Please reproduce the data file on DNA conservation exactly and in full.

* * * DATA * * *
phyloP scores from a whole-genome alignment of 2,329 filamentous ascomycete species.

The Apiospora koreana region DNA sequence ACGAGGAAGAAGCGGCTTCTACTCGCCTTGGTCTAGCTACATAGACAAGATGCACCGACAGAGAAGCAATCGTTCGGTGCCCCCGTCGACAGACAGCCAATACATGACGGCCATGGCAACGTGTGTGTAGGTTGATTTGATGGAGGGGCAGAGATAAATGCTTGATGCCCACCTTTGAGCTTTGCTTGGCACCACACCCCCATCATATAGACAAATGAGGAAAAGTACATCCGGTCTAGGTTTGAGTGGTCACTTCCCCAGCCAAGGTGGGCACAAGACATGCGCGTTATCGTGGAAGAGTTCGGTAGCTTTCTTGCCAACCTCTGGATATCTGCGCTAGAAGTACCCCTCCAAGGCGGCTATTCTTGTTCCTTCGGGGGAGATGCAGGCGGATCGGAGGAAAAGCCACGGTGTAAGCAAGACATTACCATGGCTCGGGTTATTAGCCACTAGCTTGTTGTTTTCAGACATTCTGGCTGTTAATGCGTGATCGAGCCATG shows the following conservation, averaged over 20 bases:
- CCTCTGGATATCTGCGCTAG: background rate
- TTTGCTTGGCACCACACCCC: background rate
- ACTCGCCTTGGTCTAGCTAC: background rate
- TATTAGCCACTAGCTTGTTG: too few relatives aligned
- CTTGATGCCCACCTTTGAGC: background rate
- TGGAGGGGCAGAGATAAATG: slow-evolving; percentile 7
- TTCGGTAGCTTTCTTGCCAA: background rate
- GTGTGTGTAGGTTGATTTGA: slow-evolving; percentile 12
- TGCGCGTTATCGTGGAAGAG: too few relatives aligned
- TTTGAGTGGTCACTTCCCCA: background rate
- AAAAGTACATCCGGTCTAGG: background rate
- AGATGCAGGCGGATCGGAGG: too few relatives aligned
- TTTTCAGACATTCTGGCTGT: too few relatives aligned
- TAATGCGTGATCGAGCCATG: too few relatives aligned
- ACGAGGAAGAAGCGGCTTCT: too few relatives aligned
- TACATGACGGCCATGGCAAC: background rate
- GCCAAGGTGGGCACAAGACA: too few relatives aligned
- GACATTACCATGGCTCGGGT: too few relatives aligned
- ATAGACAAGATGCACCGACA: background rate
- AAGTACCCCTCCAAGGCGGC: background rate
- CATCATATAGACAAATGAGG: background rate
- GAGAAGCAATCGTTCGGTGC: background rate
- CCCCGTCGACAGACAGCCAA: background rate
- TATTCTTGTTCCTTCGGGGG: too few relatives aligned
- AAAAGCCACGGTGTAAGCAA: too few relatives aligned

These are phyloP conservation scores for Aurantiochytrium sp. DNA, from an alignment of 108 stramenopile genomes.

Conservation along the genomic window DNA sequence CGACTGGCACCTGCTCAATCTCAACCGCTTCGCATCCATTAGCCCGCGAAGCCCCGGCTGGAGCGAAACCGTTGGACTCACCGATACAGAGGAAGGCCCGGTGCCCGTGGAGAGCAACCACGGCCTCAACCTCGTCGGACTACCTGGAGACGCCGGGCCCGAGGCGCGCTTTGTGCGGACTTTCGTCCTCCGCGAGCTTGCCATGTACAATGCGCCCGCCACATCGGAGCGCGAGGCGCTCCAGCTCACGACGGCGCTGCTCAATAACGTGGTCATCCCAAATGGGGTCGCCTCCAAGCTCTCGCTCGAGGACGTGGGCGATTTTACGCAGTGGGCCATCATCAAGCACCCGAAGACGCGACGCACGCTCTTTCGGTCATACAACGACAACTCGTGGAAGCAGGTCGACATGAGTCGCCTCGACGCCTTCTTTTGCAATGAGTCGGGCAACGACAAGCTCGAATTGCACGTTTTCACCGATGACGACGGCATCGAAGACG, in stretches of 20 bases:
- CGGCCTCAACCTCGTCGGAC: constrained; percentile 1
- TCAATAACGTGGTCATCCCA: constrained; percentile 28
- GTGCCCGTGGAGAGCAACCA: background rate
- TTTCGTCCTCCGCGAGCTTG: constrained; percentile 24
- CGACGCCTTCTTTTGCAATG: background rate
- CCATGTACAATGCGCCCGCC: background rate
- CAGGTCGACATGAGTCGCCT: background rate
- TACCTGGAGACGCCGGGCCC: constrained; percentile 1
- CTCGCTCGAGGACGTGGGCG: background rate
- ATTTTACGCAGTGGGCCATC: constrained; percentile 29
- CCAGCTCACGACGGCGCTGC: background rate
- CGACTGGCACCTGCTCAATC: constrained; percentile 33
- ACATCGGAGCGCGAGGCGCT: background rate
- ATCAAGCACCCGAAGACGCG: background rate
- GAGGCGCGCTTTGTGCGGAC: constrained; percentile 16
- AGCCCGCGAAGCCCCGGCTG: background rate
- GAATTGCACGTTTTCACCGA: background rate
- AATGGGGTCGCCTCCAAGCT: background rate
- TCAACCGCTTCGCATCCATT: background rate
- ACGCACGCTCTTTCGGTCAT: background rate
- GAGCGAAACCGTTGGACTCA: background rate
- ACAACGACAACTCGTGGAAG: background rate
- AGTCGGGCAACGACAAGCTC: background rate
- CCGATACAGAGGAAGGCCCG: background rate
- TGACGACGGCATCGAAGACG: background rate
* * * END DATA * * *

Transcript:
phyloP scores from a whole-genome alignment of 2,329 filamentous ascomycete species.

The Apiospora koreana region DNA sequence ACGAGGAAGAAGCGGCTTCTACTCGCCTTGGTCTAGCTACATAGACAAGATGCACCGACAGAGAAGCAATCGTTCGGTGCCCCCGTCGACAGACAGCCAATACATGACGGCCATGGCAACGTGTGTGTAGGTTGATTTGATGGAGGGGCAGAGATAAATGCTTGATGCCCACCTTTGAGCTTTGCTTGGCACCACACCCCCATCATATAGACAAATGAGGAAAAGTACATCCGGTCTAGGTTTGAGTGGTCACTTCCCCAGCCAAGGTGGGCACAAGACATGCGCGTTATCGTGGAAGAGTTCGGTAGCTTTCTTGCCAACCTCTGGATATCTGCGCTAGAAGTACCCCTCCAAGGCGGCTATTCTTGTTCCTTCGGGGGAGATGCAGGCGGATCGGAGGAAAAGCCACGGTGTAAGCAAGACATTACCATGGCTCGGGTTATTAGCCACTAGCTTGTTGTTTTCAGACATTCTGGCTGTTAATGCGTGATCGAGCCATG shows the following conservation, averaged over 20 bases:
- CCTCTGGATATCTGCGCTAG: background rate
- TTTGCTTGGCACCACACCCC: background rate
- ACTCGCCTTGGTCTAGCTAC: background rate
- TATTAGCCACTAGCTTGTTG: too few relatives aligned
- CTTGATGCCCACCTTTGAGC: background rate
- TGGAGGGGCAGAGATAAATG: slow-evolving; percentile 7
- TTCGGTAGCTTTCTTGCCAA: background rate
- GTGTGTGTAGGTTGATTTGA: slow-evolving; percentile 12
- TGCGCGTTATCGTGGAAGAG: too few relatives aligned
- TTTGAGTGGTCACTTCCCCA: background rate
- AAAAGTACATCCGGTCTAGG: background rate
- AGATGCAGGCGGATCGGAGG: too few relatives aligned
- TTTTCAGACATTCTGGCTGT: too few relatives aligned
- TAATGCGTGATCGAGCCATG: too few relatives aligned
- ACGAGGAAGAAGCGGCTTCT: too few relatives aligned
- TACATGACGGCCATGGCAAC: background rate
- GCCAAGGTGGGCACAAGACA: too few relatives aligned
- GACATTACCATGGCTCGGGT: too few relatives aligned
- ATAGACAAGATGCACCGACA: background rate
- AAGTACCCCTCCAAGGCGGC: background rate
- CATCATATAGACAAATGAGG: background rate
- GAGAAGCAATCGTTCGGTGC: background rate
- CCCCGTCGACAGACAGCCAA: background rate
- TATTCTTGTTCCTTCGGGGG: too few relatives aligned
- AAAAGCCACGGTGTAAGCAA: too few relatives aligned

These are phyloP conservation scores for Aurantiochytrium sp. DNA, from an alignment of 108 stramenopile genomes.

Conservation along the genomic window DNA sequence CGACTGGCACCTGCTCAATCTCAACCGCTTCGCATCCATTAGCCCGCGAAGCCCCGGCTGGAGCGAAACCGTTGGACTCACCGATACAGAGGAAGGCCCGGTGCCCGTGGAGAGCAACCACGGCCTCAACCTCGTCGGACTACCTGGAGACGCCGGGCCCGAGGCGCGCTTTGTGCGGACTTTCGTCCTCCGCGAGCTTGCCATGTACAATGCGCCCGCCACATCGGAGCGCGAGGCGCTCCAGCTCACGACGGCGCTGCTCAATAACGTGGTCATCCCAAATGGGGTCGCCTCCAAGCTCTCGCTCGAGGACGTGGGCGATTTTACGCAGTGGGCCATCATCAAGCACCCGAAGACGCGACGCACGCTCTTTCGGTCATACAACGACAACTCGTGGAAGCAGGTCGACATGAGTCGCCTCGACGCCTTCTTTTGCAATGAGTCGGGCAACGACAAGCTCGAATTGCACGTTTTCACCGATGACGACGGCATCGAAGACG, in stretches of 20 bases:
- CGGCCTCAACCTCGTCGGAC: constrained; percentile 1
- TCAATAACGTGGTCATCCCA: constrained; percentile 28
- GTGCCCGTGGAGAGCAACCA: background rate
- TTTCGTCCTCCGCGAGCTTG: constrained; percentile 24
- CGACGCCTTCTTTTGCAATG: background rate
- CCATGTACAATGCGCCCGCC: background rate
- CAGGTCGACATGAGTCGCCT: background rate
- TACCTGGAGACGCCGGGCCC: constrained; percentile 1
- CTCGCTCGAGGACGTGGGCG: background rate
- ATTTTACGCAGTGGGCCATC: constrained; percentile 29
- CCAGCTCACGACGGCGCTGC: background rate
- CGACTGGCACCTGCTCAATC: constrained; percentile 33
- ACATCGGAGCGCGAGGCGCT: background rate
- ATCAAGCACCCGAAGACGCG: background rate
- GAGGCGCGCTTTGTGCGGAC: constrained; percentile 16
- AGCCCGCGAAGCCCCGGCTG: background rate
- GAATTGCACGTTTTCACCGA: background rate
- AATGGGGTCGCCTCCAAGCT: background rate
- TCAACCGCTTCGCATCCATT: background rate
- ACGCACGCTCTTTCGGTCAT: background rate
- GAGCGAAACCGTTGGACTCA: background rate
- ACAACGACAACTCGTGGAAG: background rate
- AGTCGGGCAACGACAAGCTC: background rate
- CCGATACAGAGGAAGGCCCG: background rate
- TGACGACGGCATCGAAGACG: background rate